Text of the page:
Study in France with EF and immerse yourself in the endless charms of French culture.
France is the most visited country on earth, but most trips here only last for a week or two. Study in France for a longer period and make eating freshly baked croissants and chatting with locals part of your daily routine. Your morning commute to school will take you past the postcard-worthy monuments of Paris’ gilded opera or Nice’s quaint old port. Gaining fluency in French will be your focus, but you’ll also learn the basics of French cooking and how to navigate the expansive cheese section in the local supermarket. As an EF student, you’ll have the time to discover all that Europe’s culture capital has to offer. Dine al fresco on the docks of the River Seine, within view of Notre Dame Cathedral’s gothic spires. Ski the powdery slopes of the French Alps and spot yachts off the St. Tropez coast. And, of course, make time for a trip to the top of the sparkling Eiffel Tower. Ooh la la, indeed.
Study in France at our Nice or Paris language centers.
Why study in France?
France is home to several world-renowned academic institutions that have helped shape the modern world. From prestigious art schools to business-focused institutions, French universities have been providing students with a first-class education for centuries. Today, students benefit from state-of-the-art facilities, small class sizes, low tuition fees and leading professors in universities across the country.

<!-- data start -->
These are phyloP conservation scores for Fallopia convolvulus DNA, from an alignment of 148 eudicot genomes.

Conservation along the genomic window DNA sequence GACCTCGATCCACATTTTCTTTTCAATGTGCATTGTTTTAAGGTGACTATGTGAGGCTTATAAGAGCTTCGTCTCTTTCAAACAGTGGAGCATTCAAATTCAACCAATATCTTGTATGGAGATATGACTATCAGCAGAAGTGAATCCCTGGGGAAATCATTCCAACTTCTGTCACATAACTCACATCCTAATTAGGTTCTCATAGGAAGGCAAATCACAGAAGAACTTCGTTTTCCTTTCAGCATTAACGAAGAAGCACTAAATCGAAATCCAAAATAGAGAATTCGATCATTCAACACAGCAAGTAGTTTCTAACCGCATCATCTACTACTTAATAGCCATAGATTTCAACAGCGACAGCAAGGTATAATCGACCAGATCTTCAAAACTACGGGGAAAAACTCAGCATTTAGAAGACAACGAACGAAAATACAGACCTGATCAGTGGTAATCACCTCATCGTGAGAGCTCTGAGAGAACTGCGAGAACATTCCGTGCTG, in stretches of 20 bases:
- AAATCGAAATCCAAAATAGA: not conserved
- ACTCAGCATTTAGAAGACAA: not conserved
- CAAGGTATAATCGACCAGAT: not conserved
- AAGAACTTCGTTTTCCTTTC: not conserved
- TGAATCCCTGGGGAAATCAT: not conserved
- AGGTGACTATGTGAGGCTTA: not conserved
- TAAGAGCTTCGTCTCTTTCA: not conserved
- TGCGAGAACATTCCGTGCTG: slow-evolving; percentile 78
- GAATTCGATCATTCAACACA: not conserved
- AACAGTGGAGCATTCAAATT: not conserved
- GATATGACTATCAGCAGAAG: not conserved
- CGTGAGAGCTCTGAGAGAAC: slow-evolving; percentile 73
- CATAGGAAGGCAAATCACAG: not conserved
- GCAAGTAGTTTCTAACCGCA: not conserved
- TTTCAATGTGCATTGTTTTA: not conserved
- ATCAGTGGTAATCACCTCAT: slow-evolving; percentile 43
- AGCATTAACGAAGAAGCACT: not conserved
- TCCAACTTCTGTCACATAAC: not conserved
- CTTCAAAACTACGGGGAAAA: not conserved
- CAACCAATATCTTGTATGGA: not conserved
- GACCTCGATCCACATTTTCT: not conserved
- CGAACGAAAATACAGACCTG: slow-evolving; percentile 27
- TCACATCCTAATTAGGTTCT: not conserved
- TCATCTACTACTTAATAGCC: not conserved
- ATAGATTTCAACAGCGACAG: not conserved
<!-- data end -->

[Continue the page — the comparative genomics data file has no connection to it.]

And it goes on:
Education in France
French students first attend school at the age of 6 and stay in L’École Primaire until the age of 10. Between 11 and 15, students attend Le Collège, which is equivalent to middle school. Students must pass a test called Le Brevet to graduate from Le Collège and progress to Le Lycée. At Le Lycée, students spend three years studying for their Baccalauréat général, which is the qualification required to enter university.
Students can apply to their chosen public and private universities once they have gained the necessary academic and language qualifications. Public universities accept all applicants who have the Baccalauréat général or international equivalent; private institutions, however, have a much stricter application process, including an entrance exam. Tuition fees also vary depending on the type of university and course. Undergraduate degrees usually last for three years and focus on one subject. Students collect up to 60 ECTS (credits) per year and need 180 to graduate.
A master’s degree in France lasts for two years. After the first year of study, students must decide between working toward a teacher-led master’s degree or a master’s degree in research, with the latter option viewed as a PhD gateway. Depending on your course and institution, you’ll have to complete a dissertation or research project to graduate with a master’s degree.